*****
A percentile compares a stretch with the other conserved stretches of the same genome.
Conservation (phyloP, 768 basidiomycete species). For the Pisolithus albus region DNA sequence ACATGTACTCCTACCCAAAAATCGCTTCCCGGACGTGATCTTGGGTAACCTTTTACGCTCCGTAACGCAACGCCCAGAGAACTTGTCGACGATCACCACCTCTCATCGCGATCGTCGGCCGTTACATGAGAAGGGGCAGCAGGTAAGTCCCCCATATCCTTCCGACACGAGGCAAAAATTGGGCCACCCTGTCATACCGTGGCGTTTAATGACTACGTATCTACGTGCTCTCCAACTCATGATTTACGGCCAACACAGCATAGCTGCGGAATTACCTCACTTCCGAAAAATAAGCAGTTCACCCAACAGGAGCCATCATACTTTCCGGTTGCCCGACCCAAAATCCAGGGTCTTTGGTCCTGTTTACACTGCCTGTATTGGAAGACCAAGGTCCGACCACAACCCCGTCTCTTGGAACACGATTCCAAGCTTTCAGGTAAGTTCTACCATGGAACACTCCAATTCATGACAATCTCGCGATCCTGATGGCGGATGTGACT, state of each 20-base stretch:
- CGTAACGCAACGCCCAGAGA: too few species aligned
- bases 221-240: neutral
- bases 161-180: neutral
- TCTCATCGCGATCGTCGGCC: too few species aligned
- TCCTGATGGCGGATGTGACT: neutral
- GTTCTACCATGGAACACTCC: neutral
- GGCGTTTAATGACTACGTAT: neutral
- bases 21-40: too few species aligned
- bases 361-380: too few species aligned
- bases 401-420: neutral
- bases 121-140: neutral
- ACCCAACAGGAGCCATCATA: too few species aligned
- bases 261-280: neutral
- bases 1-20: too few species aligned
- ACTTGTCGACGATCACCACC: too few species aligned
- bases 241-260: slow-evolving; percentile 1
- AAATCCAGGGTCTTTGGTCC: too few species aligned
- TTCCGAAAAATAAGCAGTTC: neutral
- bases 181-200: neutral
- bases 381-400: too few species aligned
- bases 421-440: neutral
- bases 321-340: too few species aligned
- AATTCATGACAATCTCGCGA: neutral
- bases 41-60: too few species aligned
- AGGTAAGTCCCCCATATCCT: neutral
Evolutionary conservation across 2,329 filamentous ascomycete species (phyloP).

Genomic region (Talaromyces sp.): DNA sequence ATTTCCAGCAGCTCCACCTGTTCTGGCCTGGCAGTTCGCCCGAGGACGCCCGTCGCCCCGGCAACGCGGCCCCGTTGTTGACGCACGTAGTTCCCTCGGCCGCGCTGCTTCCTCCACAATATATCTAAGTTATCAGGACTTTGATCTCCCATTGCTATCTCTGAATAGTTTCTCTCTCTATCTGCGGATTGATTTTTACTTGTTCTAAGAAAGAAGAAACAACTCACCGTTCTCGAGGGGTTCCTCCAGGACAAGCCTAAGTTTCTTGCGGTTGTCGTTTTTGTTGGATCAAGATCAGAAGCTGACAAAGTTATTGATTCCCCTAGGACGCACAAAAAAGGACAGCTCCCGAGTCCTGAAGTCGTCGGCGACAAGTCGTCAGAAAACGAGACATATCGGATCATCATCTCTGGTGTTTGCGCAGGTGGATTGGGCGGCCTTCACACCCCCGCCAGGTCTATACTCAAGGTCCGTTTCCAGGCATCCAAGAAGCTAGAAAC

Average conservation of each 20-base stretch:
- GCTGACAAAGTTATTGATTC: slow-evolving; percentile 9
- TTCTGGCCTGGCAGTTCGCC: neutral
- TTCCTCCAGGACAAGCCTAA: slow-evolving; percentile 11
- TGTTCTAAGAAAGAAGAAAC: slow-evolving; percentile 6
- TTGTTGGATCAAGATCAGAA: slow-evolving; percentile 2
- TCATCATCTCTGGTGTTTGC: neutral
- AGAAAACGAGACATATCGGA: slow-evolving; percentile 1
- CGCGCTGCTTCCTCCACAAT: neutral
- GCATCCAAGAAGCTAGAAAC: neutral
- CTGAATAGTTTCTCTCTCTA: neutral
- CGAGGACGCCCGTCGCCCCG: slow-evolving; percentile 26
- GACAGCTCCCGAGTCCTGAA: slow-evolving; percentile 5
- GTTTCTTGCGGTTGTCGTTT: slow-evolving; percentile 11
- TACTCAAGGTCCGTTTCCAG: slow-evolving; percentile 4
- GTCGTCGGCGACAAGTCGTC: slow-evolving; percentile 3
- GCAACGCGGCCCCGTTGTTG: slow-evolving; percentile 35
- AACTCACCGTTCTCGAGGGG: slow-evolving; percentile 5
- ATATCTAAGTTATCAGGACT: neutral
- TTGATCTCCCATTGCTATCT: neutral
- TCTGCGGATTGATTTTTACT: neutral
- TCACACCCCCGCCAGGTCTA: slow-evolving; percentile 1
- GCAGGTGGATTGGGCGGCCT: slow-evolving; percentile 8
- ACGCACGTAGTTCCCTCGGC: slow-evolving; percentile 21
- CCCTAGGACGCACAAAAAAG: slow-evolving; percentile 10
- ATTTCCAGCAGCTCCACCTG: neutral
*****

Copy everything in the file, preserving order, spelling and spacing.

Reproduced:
A percentile compares a stretch with the other conserved stretches of the same genome.
Conservation (phyloP, 768 basidiomycete species). For the Pisolithus albus region DNA sequence ACATGTACTCCTACCCAAAAATCGCTTCCCGGACGTGATCTTGGGTAACCTTTTACGCTCCGTAACGCAACGCCCAGAGAACTTGTCGACGATCACCACCTCTCATCGCGATCGTCGGCCGTTACATGAGAAGGGGCAGCAGGTAAGTCCCCCATATCCTTCCGACACGAGGCAAAAATTGGGCCACCCTGTCATACCGTGGCGTTTAATGACTACGTATCTACGTGCTCTCCAACTCATGATTTACGGCCAACACAGCATAGCTGCGGAATTACCTCACTTCCGAAAAATAAGCAGTTCACCCAACAGGAGCCATCATACTTTCCGGTTGCCCGACCCAAAATCCAGGGTCTTTGGTCCTGTTTACACTGCCTGTATTGGAAGACCAAGGTCCGACCACAACCCCGTCTCTTGGAACACGATTCCAAGCTTTCAGGTAAGTTCTACCATGGAACACTCCAATTCATGACAATCTCGCGATCCTGATGGCGGATGTGACT, state of each 20-base stretch:
- CGTAACGCAACGCCCAGAGA: too few species aligned
- bases 221-240: neutral
- bases 161-180: neutral
- TCTCATCGCGATCGTCGGCC: too few species aligned
- TCCTGATGGCGGATGTGACT: neutral
- GTTCTACCATGGAACACTCC: neutral
- GGCGTTTAATGACTACGTAT: neutral
- bases 21-40: too few species aligned
- bases 361-380: too few species aligned
- bases 401-420: neutral
- bases 121-140: neutral
- ACCCAACAGGAGCCATCATA: too few species aligned
- bases 261-280: neutral
- bases 1-20: too few species aligned
- ACTTGTCGACGATCACCACC: too few species aligned
- bases 241-260: slow-evolving; percentile 1
- AAATCCAGGGTCTTTGGTCC: too few species aligned
- TTCCGAAAAATAAGCAGTTC: neutral
- bases 181-200: neutral
- bases 381-400: too few species aligned
- bases 421-440: neutral
- bases 321-340: too few species aligned
- AATTCATGACAATCTCGCGA: neutral
- bases 41-60: too few species aligned
- AGGTAAGTCCCCCATATCCT: neutral
Evolutionary conservation across 2,329 filamentous ascomycete species (phyloP).

Genomic region (Talaromyces sp.): DNA sequence ATTTCCAGCAGCTCCACCTGTTCTGGCCTGGCAGTTCGCCCGAGGACGCCCGTCGCCCCGGCAACGCGGCCCCGTTGTTGACGCACGTAGTTCCCTCGGCCGCGCTGCTTCCTCCACAATATATCTAAGTTATCAGGACTTTGATCTCCCATTGCTATCTCTGAATAGTTTCTCTCTCTATCTGCGGATTGATTTTTACTTGTTCTAAGAAAGAAGAAACAACTCACCGTTCTCGAGGGGTTCCTCCAGGACAAGCCTAAGTTTCTTGCGGTTGTCGTTTTTGTTGGATCAAGATCAGAAGCTGACAAAGTTATTGATTCCCCTAGGACGCACAAAAAAGGACAGCTCCCGAGTCCTGAAGTCGTCGGCGACAAGTCGTCAGAAAACGAGACATATCGGATCATCATCTCTGGTGTTTGCGCAGGTGGATTGGGCGGCCTTCACACCCCCGCCAGGTCTATACTCAAGGTCCGTTTCCAGGCATCCAAGAAGCTAGAAAC

Average conservation of each 20-base stretch:
- GCTGACAAAGTTATTGATTC: slow-evolving; percentile 9
- TTCTGGCCTGGCAGTTCGCC: neutral
- TTCCTCCAGGACAAGCCTAA: slow-evolving; percentile 11
- TGTTCTAAGAAAGAAGAAAC: slow-evolving; percentile 6
- TTGTTGGATCAAGATCAGAA: slow-evolving; percentile 2
- TCATCATCTCTGGTGTTTGC: neutral
- AGAAAACGAGACATATCGGA: slow-evolving; percentile 1
- CGCGCTGCTTCCTCCACAAT: neutral
- GCATCCAAGAAGCTAGAAAC: neutral
- CTGAATAGTTTCTCTCTCTA: neutral
- CGAGGACGCCCGTCGCCCCG: slow-evolving; percentile 26
- GACAGCTCCCGAGTCCTGAA: slow-evolving; percentile 5
- GTTTCTTGCGGTTGTCGTTT: slow-evolving; percentile 11
- TACTCAAGGTCCGTTTCCAG: slow-evolving; percentile 4
- GTCGTCGGCGACAAGTCGTC: slow-evolving; percentile 3
- GCAACGCGGCCCCGTTGTTG: slow-evolving; percentile 35
- AACTCACCGTTCTCGAGGGG: slow-evolving; percentile 5
- ATATCTAAGTTATCAGGACT: neutral
- TTGATCTCCCATTGCTATCT: neutral
- TCTGCGGATTGATTTTTACT: neutral
- TCACACCCCCGCCAGGTCTA: slow-evolving; percentile 1
- GCAGGTGGATTGGGCGGCCT: slow-evolving; percentile 8
- ACGCACGTAGTTCCCTCGGC: slow-evolving; percentile 21
- CCCTAGGACGCACAAAAAAG: slow-evolving; percentile 10
- ATTTCCAGCAGCTCCACCTG: neutral